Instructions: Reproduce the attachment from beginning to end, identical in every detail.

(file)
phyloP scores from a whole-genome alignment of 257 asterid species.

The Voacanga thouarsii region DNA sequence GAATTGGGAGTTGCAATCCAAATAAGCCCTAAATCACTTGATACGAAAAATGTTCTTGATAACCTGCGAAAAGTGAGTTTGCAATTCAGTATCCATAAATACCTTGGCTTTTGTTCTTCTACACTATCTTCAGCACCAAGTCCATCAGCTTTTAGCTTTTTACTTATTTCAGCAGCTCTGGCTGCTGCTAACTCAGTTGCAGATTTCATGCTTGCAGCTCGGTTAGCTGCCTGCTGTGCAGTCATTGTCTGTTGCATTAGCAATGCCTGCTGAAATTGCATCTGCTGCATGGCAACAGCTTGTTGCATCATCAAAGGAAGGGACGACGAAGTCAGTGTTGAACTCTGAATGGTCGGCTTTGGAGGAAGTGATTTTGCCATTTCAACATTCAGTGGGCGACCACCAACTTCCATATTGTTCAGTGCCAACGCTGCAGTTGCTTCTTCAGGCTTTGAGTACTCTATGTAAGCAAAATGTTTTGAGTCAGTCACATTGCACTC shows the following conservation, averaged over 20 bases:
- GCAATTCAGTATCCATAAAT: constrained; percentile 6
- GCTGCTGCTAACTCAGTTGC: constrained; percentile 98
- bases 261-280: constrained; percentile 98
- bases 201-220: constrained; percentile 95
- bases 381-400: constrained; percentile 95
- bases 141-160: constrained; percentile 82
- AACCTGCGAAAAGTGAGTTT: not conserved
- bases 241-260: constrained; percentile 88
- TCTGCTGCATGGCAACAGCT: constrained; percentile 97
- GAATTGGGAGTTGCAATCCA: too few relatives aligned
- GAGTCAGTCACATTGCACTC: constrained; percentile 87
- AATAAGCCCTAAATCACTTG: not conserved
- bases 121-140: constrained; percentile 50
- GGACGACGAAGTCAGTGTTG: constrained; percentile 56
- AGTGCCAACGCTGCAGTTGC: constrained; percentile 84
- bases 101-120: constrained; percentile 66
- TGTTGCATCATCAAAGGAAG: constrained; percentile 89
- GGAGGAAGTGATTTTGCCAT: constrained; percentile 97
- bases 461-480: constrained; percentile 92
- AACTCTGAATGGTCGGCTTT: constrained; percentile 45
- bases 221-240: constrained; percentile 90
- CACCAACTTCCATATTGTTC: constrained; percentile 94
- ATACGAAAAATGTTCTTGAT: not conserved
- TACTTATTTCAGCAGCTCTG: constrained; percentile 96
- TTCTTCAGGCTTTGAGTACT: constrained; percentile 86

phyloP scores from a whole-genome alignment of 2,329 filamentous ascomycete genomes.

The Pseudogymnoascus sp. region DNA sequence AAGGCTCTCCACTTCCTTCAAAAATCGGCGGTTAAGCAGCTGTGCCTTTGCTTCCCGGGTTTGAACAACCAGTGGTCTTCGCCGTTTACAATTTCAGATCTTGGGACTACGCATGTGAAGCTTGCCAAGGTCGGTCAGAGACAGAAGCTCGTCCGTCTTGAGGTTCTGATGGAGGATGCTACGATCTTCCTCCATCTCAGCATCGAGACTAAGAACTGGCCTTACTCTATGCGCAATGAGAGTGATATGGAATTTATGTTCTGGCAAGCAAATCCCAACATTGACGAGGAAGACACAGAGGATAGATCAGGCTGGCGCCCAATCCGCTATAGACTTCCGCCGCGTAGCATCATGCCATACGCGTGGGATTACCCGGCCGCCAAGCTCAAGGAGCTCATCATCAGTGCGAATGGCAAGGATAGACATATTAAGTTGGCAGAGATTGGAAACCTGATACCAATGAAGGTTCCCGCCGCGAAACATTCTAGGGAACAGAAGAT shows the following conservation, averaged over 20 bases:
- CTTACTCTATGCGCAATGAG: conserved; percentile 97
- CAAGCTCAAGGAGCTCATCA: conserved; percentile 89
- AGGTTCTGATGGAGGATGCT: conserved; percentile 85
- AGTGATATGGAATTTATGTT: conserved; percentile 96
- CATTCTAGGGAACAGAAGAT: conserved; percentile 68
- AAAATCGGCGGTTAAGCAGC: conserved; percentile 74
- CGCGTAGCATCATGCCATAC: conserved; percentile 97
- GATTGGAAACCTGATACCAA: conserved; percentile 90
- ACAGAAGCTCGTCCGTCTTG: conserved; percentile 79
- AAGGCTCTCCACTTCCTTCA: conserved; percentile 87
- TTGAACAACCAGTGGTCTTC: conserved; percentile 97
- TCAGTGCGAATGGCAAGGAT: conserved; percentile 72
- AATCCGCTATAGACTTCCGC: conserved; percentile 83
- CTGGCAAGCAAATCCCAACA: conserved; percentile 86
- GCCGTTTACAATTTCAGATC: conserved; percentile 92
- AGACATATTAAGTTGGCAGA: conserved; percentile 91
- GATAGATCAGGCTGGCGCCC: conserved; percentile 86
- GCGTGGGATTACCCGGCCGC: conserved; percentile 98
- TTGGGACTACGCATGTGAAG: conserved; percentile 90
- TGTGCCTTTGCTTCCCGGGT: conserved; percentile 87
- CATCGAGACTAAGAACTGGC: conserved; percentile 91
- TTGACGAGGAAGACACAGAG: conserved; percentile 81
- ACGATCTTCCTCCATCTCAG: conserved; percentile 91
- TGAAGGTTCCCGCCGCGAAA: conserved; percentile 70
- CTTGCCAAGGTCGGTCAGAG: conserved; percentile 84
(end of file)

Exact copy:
phyloP scores from a whole-genome alignment of 257 asterid species.

The Voacanga thouarsii region DNA sequence GAATTGGGAGTTGCAATCCAAATAAGCCCTAAATCACTTGATACGAAAAATGTTCTTGATAACCTGCGAAAAGTGAGTTTGCAATTCAGTATCCATAAATACCTTGGCTTTTGTTCTTCTACACTATCTTCAGCACCAAGTCCATCAGCTTTTAGCTTTTTACTTATTTCAGCAGCTCTGGCTGCTGCTAACTCAGTTGCAGATTTCATGCTTGCAGCTCGGTTAGCTGCCTGCTGTGCAGTCATTGTCTGTTGCATTAGCAATGCCTGCTGAAATTGCATCTGCTGCATGGCAACAGCTTGTTGCATCATCAAAGGAAGGGACGACGAAGTCAGTGTTGAACTCTGAATGGTCGGCTTTGGAGGAAGTGATTTTGCCATTTCAACATTCAGTGGGCGACCACCAACTTCCATATTGTTCAGTGCCAACGCTGCAGTTGCTTCTTCAGGCTTTGAGTACTCTATGTAAGCAAAATGTTTTGAGTCAGTCACATTGCACTC shows the following conservation, averaged over 20 bases:
- GCAATTCAGTATCCATAAAT: constrained; percentile 6
- GCTGCTGCTAACTCAGTTGC: constrained; percentile 98
- bases 261-280: constrained; percentile 98
- bases 201-220: constrained; percentile 95
- bases 381-400: constrained; percentile 95
- bases 141-160: constrained; percentile 82
- AACCTGCGAAAAGTGAGTTT: not conserved
- bases 241-260: constrained; percentile 88
- TCTGCTGCATGGCAACAGCT: constrained; percentile 97
- GAATTGGGAGTTGCAATCCA: too few relatives aligned
- GAGTCAGTCACATTGCACTC: constrained; percentile 87
- AATAAGCCCTAAATCACTTG: not conserved
- bases 121-140: constrained; percentile 50
- GGACGACGAAGTCAGTGTTG: constrained; percentile 56
- AGTGCCAACGCTGCAGTTGC: constrained; percentile 84
- bases 101-120: constrained; percentile 66
- TGTTGCATCATCAAAGGAAG: constrained; percentile 89
- GGAGGAAGTGATTTTGCCAT: constrained; percentile 97
- bases 461-480: constrained; percentile 92
- AACTCTGAATGGTCGGCTTT: constrained; percentile 45
- bases 221-240: constrained; percentile 90
- CACCAACTTCCATATTGTTC: constrained; percentile 94
- ATACGAAAAATGTTCTTGAT: not conserved
- TACTTATTTCAGCAGCTCTG: constrained; percentile 96
- TTCTTCAGGCTTTGAGTACT: constrained; percentile 86

phyloP scores from a whole-genome alignment of 2,329 filamentous ascomycete genomes.

The Pseudogymnoascus sp. region DNA sequence AAGGCTCTCCACTTCCTTCAAAAATCGGCGGTTAAGCAGCTGTGCCTTTGCTTCCCGGGTTTGAACAACCAGTGGTCTTCGCCGTTTACAATTTCAGATCTTGGGACTACGCATGTGAAGCTTGCCAAGGTCGGTCAGAGACAGAAGCTCGTCCGTCTTGAGGTTCTGATGGAGGATGCTACGATCTTCCTCCATCTCAGCATCGAGACTAAGAACTGGCCTTACTCTATGCGCAATGAGAGTGATATGGAATTTATGTTCTGGCAAGCAAATCCCAACATTGACGAGGAAGACACAGAGGATAGATCAGGCTGGCGCCCAATCCGCTATAGACTTCCGCCGCGTAGCATCATGCCATACGCGTGGGATTACCCGGCCGCCAAGCTCAAGGAGCTCATCATCAGTGCGAATGGCAAGGATAGACATATTAAGTTGGCAGAGATTGGAAACCTGATACCAATGAAGGTTCCCGCCGCGAAACATTCTAGGGAACAGAAGAT shows the following conservation, averaged over 20 bases:
- CTTACTCTATGCGCAATGAG: conserved; percentile 97
- CAAGCTCAAGGAGCTCATCA: conserved; percentile 89
- AGGTTCTGATGGAGGATGCT: conserved; percentile 85
- AGTGATATGGAATTTATGTT: conserved; percentile 96
- CATTCTAGGGAACAGAAGAT: conserved; percentile 68
- AAAATCGGCGGTTAAGCAGC: conserved; percentile 74
- CGCGTAGCATCATGCCATAC: conserved; percentile 97
- GATTGGAAACCTGATACCAA: conserved; percentile 90
- ACAGAAGCTCGTCCGTCTTG: conserved; percentile 79
- AAGGCTCTCCACTTCCTTCA: conserved; percentile 87
- TTGAACAACCAGTGGTCTTC: conserved; percentile 97
- TCAGTGCGAATGGCAAGGAT: conserved; percentile 72
- AATCCGCTATAGACTTCCGC: conserved; percentile 83
- CTGGCAAGCAAATCCCAACA: conserved; percentile 86
- GCCGTTTACAATTTCAGATC: conserved; percentile 92
- AGACATATTAAGTTGGCAGA: conserved; percentile 91
- GATAGATCAGGCTGGCGCCC: conserved; percentile 86
- GCGTGGGATTACCCGGCCGC: conserved; percentile 98
- TTGGGACTACGCATGTGAAG: conserved; percentile 90
- TGTGCCTTTGCTTCCCGGGT: conserved; percentile 87
- CATCGAGACTAAGAACTGGC: conserved; percentile 91
- TTGACGAGGAAGACACAGAG: conserved; percentile 81
- ACGATCTTCCTCCATCTCAG: conserved; percentile 91
- TGAAGGTTCCCGCCGCGAAA: conserved; percentile 70
- CTTGCCAAGGTCGGTCAGAG: conserved; percentile 84